The FFR and CFVR are independent but complementary indicators. The first characterize the specific lesion whereas the second is a more global parameter, characterizing the lesioned vessel (lesion and distal bed). Clinical studies (Di Mario et al., Catherization and Cardiac Diagnosis 38, 189-201, 1996) show that for approximately 75% of the patients, CFVR and FFR lead to the same conclusion regarding the lesion significance. At the same time, for 25% of the patients, the conclusions regarding lesion significance were different. This means that simultaneous determination of coronary flow reserve and fractional flow reserve is important and gives the clinician the additional and more complete information regarding the lesion severity.

Technical progress has been made recently with respect to pressure and velocity monitoring guide wires. For example, 0.014″ PressureWire® (Radi Medical System, Uppsala, Sweden) is now available for intracoronary pressure measurements. Another maker of pressure wires is Volcano Corporation and sold under the trade name FloWire®. Additionally, these measurements may be performed using diagnostic low profile catheters, Millar pressure transducer catheters (available by Millar Instruments, Inc., Houston, Tex., U.S.A.), or any other intravascular pressure equipment.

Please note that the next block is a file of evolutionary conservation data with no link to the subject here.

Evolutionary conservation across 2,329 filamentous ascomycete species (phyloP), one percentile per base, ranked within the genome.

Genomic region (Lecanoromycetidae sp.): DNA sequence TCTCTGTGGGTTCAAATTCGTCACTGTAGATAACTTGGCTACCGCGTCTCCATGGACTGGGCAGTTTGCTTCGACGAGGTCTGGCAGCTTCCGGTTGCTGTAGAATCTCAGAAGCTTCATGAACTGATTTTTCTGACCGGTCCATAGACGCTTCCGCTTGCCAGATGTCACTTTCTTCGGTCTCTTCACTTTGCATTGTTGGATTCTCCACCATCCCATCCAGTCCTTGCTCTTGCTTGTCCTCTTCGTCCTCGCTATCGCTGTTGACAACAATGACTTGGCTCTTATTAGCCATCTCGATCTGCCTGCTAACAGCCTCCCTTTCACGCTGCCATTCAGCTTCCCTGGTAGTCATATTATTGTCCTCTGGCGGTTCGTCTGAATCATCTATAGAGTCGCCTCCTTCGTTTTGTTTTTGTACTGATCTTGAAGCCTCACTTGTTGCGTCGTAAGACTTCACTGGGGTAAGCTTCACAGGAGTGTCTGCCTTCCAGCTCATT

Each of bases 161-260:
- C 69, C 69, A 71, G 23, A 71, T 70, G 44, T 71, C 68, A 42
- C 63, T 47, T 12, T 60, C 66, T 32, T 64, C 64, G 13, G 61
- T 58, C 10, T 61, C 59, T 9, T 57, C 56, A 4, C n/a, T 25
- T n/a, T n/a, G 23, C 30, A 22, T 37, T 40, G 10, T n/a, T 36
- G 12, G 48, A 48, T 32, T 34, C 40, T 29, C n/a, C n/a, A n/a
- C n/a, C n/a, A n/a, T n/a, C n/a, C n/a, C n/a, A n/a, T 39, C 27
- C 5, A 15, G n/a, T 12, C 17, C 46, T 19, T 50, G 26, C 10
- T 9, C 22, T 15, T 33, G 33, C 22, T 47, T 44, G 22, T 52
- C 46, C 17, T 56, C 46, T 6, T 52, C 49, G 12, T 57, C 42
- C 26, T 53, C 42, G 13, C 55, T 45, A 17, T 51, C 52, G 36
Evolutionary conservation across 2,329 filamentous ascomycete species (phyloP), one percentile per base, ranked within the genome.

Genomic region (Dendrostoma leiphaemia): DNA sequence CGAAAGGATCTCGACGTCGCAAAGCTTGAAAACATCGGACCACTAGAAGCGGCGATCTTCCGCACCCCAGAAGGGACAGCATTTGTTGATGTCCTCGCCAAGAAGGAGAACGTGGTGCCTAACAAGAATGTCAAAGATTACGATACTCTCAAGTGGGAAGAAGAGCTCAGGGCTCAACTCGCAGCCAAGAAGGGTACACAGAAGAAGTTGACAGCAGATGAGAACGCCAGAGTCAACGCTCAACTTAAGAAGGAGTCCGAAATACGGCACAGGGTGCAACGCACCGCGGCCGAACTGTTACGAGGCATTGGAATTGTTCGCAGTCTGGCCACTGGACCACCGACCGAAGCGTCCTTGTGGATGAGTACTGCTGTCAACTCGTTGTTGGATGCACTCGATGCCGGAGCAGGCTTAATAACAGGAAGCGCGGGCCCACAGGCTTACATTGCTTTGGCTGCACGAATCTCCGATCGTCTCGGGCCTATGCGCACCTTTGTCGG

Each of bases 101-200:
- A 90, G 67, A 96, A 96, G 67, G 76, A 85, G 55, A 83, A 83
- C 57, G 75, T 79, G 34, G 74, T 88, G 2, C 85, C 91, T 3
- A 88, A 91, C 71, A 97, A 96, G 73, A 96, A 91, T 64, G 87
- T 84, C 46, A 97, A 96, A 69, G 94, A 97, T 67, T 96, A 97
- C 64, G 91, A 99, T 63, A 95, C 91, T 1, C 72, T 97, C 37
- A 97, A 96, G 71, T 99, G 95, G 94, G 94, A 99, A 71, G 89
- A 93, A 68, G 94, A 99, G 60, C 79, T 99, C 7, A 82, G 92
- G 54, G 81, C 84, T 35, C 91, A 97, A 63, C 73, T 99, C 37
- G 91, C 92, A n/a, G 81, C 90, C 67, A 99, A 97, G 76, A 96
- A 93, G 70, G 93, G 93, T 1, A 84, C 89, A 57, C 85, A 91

A 0.014″ doppler flow wire (Cardiometrics Inc., Mountain View, Calif.) is also available for intracoronary velocity measurements. These wires may be advanced into distal parts of the coronary tree without significantly impeding the flow. Simultaneous measurements of FFR and CFVR require the use of both wires and/or a wire with multiple sensors. Such a procedure is complicated, expensive, and used only for research purposes. Therefore, clinicians use either velocity measurements to calculate coronary flow velocity reserve (CFVR) or pressure measurements to calculate fractional flow reserve (FFR). Furthermore, the flow wire is sensitive to the location of the tip within the vessel cross section. The wire tip will measure accurately if located along the longitudinal axis. However, significant errors will appear once the wire is within the boundary layer. Therefore, manipulating the flow wire requires high expertise and a lot of experience. Fortunately, these limitations are not relevant to the pressure wire measurements, yielding accurate data with simple handling.